Yumman Ongbi Lembi Leima Vs. State of Manipur & Ors.
[Criminal Appellate Jurisdiction Criminal Appeal No. 26 of 2012 arising out of SLP (CRL) No.7926 of 2011]
ALTAMAS KABIR, J.
1. Leave granted.
2. Under the Detention Order No.Cril/NSA/No.10 of 2011, Imphal, the 31st January, 2011, issued by the District Magistrate, Imphal West District, Manipur, the Appellant's husband, Yumman Somendro @ Somo @ Tiken, was detained under the provisions of the National Security Act, 1980. The said detention order was approved by the Governor of Manipur on 7th February, 2011, in exercise of his powers conferred under Section 3(4) of the aforesaid Act.
The order of the Governor of Manipur dated 18th March, 2011, confirming the detention order passed against the husband of the Appellant and fixing the period of detention for 12 months on the subjective satisfaction of the detaining authority that the detenu was likely to be released on bail by the normal criminal Courts in the near future, was challenged on behalf of Yumman Somendro in the Gauhati High Court (Imphal Bench), but without success.
This Appeal is directed against the said order of the High Court and the order of detention itself. Earlier, the Appellant's husband had been arrested on 21st March, 1994 in connection with FIR No.478(3)1994 IPS u/s 13 Unlawful Activities (Prevention) Act, but was released on bail by the normal criminal Court. Despite the above, again on 29th June, 1995, the Appellant's husband was arrested in connection with FIR No. 450(6)95 under Churachandpur P.S. under Sections 386 and 34 IPC.
Though he was released on bail by the normal criminal Court, he was again arrested under Section 13 UA (P) Act in connection with FIR No. 190(5)98 and was released on bail on 8th July, 1998. After being released on bail by the normal Criminal Court, Yumman Somendro was again arrested on 16th January, 2011, in connection with FIR No.21(1)11 IPS under Section 302 IPC for the alleged murder of the then Chairman of the Board of Secondary Education, Manipur, Dr. N. Kunjabihari Singh. The Appellant's husband was produced before the Magistrate on 17th January, 2011, who remanded him to police custody till 31st January, 2011.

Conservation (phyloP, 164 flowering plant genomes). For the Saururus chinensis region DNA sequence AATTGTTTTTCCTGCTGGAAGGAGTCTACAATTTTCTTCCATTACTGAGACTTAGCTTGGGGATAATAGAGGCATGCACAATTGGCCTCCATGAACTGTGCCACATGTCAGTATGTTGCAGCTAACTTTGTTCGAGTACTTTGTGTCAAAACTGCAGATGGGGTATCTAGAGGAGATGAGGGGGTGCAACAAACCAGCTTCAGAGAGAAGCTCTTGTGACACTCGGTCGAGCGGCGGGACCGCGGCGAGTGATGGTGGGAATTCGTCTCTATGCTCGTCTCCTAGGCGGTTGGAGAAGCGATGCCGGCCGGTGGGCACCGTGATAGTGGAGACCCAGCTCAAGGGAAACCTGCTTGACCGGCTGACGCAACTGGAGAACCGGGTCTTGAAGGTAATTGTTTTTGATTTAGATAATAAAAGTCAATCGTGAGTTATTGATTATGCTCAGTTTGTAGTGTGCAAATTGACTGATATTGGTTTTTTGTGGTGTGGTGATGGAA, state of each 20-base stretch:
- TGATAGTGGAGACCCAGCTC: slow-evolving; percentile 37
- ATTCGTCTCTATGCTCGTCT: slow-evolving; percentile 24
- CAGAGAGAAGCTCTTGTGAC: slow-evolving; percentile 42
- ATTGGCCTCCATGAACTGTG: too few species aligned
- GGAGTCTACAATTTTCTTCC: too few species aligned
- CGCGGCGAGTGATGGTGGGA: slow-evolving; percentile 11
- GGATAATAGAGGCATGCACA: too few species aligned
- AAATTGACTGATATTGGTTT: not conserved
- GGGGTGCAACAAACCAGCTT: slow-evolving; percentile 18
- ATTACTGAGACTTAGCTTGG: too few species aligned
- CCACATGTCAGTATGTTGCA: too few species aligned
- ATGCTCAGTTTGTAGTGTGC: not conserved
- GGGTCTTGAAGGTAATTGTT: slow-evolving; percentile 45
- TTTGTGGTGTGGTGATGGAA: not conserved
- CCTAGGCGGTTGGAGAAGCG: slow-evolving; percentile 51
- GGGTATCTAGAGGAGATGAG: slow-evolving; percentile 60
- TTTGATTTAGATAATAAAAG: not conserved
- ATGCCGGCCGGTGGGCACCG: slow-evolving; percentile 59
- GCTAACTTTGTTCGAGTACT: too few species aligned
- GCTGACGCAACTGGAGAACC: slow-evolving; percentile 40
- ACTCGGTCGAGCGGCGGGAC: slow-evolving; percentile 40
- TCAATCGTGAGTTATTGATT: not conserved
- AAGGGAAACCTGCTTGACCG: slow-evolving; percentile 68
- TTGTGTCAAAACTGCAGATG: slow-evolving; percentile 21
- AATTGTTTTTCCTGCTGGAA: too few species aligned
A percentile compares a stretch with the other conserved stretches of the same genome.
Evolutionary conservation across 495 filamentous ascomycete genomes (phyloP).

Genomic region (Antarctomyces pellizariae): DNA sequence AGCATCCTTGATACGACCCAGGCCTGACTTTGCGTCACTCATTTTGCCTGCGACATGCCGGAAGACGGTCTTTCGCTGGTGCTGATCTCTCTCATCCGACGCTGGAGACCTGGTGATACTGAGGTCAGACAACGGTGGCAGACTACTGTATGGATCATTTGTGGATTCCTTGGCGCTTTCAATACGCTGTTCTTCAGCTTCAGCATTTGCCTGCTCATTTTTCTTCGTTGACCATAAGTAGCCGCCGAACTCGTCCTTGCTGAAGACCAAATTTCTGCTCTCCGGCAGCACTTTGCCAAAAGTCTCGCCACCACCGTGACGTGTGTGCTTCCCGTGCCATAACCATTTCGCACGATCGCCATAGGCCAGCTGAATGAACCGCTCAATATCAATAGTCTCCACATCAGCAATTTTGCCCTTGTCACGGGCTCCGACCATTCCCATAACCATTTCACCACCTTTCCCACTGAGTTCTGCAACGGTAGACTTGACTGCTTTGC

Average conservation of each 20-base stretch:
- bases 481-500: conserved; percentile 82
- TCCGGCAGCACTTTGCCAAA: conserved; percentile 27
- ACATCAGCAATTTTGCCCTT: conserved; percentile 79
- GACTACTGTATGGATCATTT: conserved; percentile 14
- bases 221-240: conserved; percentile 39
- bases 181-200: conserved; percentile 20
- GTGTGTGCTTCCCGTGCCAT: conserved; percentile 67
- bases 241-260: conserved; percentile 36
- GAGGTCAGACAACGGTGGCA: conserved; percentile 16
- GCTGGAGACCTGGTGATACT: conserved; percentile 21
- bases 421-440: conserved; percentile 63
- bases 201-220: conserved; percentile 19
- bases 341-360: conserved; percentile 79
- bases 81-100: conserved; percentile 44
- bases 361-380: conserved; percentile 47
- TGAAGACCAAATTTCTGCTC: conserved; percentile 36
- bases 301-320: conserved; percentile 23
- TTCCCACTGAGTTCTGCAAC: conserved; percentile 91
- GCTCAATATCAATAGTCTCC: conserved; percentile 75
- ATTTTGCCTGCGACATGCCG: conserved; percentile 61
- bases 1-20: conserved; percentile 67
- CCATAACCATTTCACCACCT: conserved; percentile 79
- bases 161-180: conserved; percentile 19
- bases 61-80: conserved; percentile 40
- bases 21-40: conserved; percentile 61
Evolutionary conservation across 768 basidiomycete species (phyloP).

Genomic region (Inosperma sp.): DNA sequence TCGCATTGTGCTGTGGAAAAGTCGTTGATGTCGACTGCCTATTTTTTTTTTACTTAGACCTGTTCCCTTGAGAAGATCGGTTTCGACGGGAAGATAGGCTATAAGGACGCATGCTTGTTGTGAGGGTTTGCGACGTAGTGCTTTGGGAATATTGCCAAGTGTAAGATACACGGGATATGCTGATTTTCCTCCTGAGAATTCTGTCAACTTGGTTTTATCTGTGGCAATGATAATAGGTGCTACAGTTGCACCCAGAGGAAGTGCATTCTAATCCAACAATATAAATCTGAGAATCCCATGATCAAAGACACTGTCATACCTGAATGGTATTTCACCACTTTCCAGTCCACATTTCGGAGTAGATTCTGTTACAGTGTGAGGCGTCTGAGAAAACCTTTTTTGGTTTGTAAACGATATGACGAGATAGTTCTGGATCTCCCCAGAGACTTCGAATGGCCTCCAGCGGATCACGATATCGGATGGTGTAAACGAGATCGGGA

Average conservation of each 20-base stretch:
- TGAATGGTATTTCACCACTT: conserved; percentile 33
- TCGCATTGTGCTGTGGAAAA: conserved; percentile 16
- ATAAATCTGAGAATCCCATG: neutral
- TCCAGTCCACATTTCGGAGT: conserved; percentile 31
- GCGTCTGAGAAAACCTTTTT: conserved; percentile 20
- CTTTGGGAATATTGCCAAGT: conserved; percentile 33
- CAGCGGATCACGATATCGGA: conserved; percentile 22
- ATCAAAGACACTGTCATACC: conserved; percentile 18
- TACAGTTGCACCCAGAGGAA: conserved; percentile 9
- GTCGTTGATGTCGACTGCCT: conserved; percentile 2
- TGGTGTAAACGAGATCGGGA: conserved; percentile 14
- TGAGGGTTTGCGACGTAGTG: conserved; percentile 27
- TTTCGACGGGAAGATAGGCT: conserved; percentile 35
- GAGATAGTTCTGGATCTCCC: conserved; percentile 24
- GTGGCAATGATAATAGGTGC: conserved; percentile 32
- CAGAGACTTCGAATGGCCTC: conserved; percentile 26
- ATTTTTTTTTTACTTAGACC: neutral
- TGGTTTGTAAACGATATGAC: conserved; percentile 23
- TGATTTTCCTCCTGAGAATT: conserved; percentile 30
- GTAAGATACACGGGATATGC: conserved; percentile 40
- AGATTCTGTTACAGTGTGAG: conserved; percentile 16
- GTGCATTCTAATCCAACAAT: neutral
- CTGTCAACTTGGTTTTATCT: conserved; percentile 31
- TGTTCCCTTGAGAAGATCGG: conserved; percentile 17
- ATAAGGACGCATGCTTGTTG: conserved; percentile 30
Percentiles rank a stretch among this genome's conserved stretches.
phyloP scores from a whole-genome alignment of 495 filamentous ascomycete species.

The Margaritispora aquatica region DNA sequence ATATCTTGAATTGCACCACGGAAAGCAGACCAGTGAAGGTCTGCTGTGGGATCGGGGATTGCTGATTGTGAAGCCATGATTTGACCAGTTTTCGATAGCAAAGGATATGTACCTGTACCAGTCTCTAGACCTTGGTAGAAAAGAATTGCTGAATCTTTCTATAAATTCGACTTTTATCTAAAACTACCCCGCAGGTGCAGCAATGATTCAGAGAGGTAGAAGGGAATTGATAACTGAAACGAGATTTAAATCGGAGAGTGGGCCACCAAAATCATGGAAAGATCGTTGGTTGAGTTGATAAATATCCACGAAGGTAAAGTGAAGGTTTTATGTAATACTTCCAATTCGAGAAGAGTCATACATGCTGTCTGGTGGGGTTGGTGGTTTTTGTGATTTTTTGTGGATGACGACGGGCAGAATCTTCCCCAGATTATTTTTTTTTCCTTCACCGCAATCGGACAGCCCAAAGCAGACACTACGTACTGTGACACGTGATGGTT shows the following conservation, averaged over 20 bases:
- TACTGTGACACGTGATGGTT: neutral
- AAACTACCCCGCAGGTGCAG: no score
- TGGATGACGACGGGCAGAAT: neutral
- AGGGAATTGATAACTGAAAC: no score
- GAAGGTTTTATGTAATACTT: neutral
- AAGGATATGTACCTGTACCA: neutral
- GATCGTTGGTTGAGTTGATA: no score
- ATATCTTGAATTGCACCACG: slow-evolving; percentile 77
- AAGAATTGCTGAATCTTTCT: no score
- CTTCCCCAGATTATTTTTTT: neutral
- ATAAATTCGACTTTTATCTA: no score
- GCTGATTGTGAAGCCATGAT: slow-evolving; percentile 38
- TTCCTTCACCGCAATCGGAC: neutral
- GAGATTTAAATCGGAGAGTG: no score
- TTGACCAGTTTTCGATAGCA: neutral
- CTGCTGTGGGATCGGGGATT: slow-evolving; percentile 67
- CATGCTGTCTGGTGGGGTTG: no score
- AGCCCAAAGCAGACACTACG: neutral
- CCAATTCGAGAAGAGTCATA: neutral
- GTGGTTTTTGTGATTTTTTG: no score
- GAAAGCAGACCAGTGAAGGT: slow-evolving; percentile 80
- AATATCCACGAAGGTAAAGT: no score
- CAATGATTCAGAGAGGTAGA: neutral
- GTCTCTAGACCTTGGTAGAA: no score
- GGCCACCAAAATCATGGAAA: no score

On the said date, he was further remanded to police custody till 2nd February, 2011, and when he was produced before the Chief Judicial Magistrate in connection with the said case, he was served with a copy of the detention order dated 31st January, 2011, issued by the District Magistrate, Imphal West, under the National Security Act, 1980.
3. On 31st January, 2011, the Appellant's husband was served with the grounds of detention under the National Security Act, 1980, under the authority of the District Magistrate, Imphal West. Along with the said order, copies of the documents on which the detaining authority had relied on to arrive at the conclusion that the detention of the Appellant's husband was necessary, was also served on him.
4. On a perusal of the grounds of detention, it is clear that the subjective satisfaction of the detaining authority is founded on the belief that after having availed of bail facility, the Appellant's husband could indulge in commission of further prejudicial activities. An alternative preventive measure was, therefore, immediately needed in the circumstances.
5. On behalf of the Appellant, Mr. Sanjay Parikh, relied heavily on the decision of this Court in Rekha Vs. State of Tamil Nadu through Sec. to Govt. [(2011) 4 SCC 260], in which it had been held that in the absence of material particulars in similar cases in which bail had been granted, the subjective satisfaction of the detaining authority was merely a ruse for issuance of the impugned detention order. After considering various decisions of this Court and the views of several jurists and the submissions made on behalf of the 6parties, the Division Bench of the High Court was of the view that the subjective satisfaction of the detaining authority was based on proper material and the detaining authority was also aware that the detenu was in custody and was likely to be released on bail. The detaining authority, therefore, was of the view that the detention of the detenu was required in order to prevent him from acting in a manner prejudicial to the maintenance of public order as he was likely to be released on bail in the near future by the normal criminal Courts. On the aforesaid reasoning, the Division Bench of the High Court dismissed the Writ Petition filed by the detenu's wife.